This was the first step to the new reign of terror; and while the select legion was in course of formation, Ivan employed himself in the erection of a new palace outside the walls of the Kremlin; for it appears that his ambition or his fears produced in him a dislike for the ancient residence of the royal family. In order to build this unnecessary palace, he drove out all the inhabitants of the adjacent streets, and posted his satellites around the neighbourhood to keep it free from intrusion. Twelve thousand of the richest inhabitants were dispossessed of their estates to make room for his designs, and upon the creatures of his disgraceful bounty he bestowed the spoils of his plunder. The new palace was to all intents an impregnable fortress; yet such were the secret horrors engendered by his course of villanies, that Ivan, thinking that it was not sufficiently secure, retired again to Alexandrovski, which expanded from an humble village into a considerable town. It contained a celebrated church of our Lady, which was painted on the outside with the most gaudy colors, every brick containing the representation of a cross. Here the czar possessed a large palace surrounded by a ditch and ramparts: his civil and military functionaries had separate houses; and the legionaries and trades-people had distinct streets. One of the rules imposed by the tyrant was that no person should enter or leave the town without his express permission, and a patrol constantly occupied the neighbourhood to observe that this order was fulfilled. A new notion now possessed him. Buried in the forlorn solitudes of the deep forests, he converted his palace into a monastery, assumed the style and title of abbot, turned his favourites into monks, and called his body of select and depraved legionaries by the name of the Brothers. He provided them all with black vestments, under

['The Opritshnina, composed at first, or supposed to be composed, of men of noble birth, was really filled by persons of the lowest class, who acted as spies, informers and assassins.

[1560 A.D.]

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which they wore splendid habits, embroidered with gold and fur; and he instituted a code of practice as austere as it was inconsistent. Át three o'clock in the morning, the matin service began, which lasted until seven; at eight mass commenced again, and at ten the whole body, except Ivan, who stood reading aloud from some religious book, sat down to a sumptuous repast. The remnants of the table were afterwards distributed amongst the poor for throughout the whole of Ivan's actions there was always an evident desire to win the favour of the multitude; the czar dined after the rest, and then descended to the dungeons to witness the infliction of tortures upon some of his victims, which gave him extraordinary delight. At eight o'clock vespers were read; and at ten Ivan retired to his chamber, where he was lulled to sleep by three blind men. To diversify this monotonous life, he sometimes visited the monasteries, or hunted wild beasts in the woods; but he was constantly employed in issuing his instructions upon public business, and even during prayers often gave his most cruel and sanguinary orders. Such was the life of the tyrant in his gloomy seclusion at Alexandrovski.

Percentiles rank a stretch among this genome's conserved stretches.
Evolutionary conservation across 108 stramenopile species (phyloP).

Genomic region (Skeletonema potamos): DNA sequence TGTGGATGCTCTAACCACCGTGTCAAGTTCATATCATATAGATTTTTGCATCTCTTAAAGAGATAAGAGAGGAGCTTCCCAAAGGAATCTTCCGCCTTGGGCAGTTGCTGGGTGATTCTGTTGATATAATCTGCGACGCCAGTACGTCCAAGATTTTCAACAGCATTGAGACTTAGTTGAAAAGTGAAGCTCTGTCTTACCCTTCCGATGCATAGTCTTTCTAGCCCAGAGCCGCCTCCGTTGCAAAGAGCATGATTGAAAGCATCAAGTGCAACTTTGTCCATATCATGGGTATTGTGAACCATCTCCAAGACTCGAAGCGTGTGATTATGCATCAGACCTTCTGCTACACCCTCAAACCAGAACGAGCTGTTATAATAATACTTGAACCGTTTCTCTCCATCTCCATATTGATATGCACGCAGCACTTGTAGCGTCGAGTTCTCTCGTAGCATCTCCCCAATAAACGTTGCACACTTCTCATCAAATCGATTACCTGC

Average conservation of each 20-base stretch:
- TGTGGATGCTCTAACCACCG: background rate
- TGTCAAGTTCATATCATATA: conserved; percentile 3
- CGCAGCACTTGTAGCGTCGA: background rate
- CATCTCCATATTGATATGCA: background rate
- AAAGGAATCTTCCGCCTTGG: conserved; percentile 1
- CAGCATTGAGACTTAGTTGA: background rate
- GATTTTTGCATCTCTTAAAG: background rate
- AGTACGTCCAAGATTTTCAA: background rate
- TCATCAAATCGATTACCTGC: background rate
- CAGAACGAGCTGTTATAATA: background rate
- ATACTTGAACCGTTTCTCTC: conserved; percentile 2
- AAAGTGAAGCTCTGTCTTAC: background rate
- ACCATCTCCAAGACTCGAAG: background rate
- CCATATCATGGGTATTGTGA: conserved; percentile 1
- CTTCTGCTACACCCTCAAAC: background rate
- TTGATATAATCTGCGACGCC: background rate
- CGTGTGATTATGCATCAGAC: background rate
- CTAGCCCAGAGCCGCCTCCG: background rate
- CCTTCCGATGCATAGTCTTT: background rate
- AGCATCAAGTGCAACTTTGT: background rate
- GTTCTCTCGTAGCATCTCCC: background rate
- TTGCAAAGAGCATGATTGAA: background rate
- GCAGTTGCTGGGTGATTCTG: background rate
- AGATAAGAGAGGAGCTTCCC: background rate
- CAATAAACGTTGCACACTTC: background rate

During this period, the select legion increased in number to six thuousand men, embracing in their body all the abandoned and infamous wretches who could be procured for hire. As types of their office, they were ordered to suspend from the saddle-bow a dog's head and a broom- the former to signify that they worried the enemies of the czar, and the latter to indicate that they swept them off the face of the earth. They went from street to street armed with long daggers and hatchets in search of victims, who amounted daily to a score. They soon became the objects of fear and execration. The first victims were the prince Shuiski and his son. At the place of execution, the younger offered himself first to the axe; but the feelings of nature were so strong in the heart of the parent, that he could not endure to witness the death of his son, and he insisted on receiving his death first. When his head rolled off, his son embraced it in a passion of tears; and while the lips of the living yet clung to the quivering and agonised features of the dead, the executioner's axe descended upon the son's neck. On the same day four other princes were beheaded, and a fifth impaled. Several boyars were exiled, others forced to embrace the monastic vows, and a still greater number were beggared by confiscation. These horrors increased every day. The streets and squares were filled with dead bodies; and such was the universal terror, that the survivors did not dare to appear to give the rites of burial to the dead. It would appear that the murder of individuals ceased at length to satisfy the insatiate appetite of the monster: he longed for massacre on a more extended scale; his eyes grew tired of the slow process of execution in detail. Accordingly he sought for excuses to lay whole towns in blood. A few of the inhabitants of Tortchesk happening one day to quarrel with some of the legionaries, Ivan declared them all to be rebels, and instantly caused them en masse to be either tortured to death or drowned. The inhabitants of Kolomna were similarly disposed of, merely because they were the dependents of a nobleman who had outgrown his favour. He spared neither sex nor age. Many ladies were exposed in the streets, and then shot in the public sight.


These atrocities, unparalleled in the annals of the world, form but the prelude to the enormous crimes of this infamous prince. His march of devasta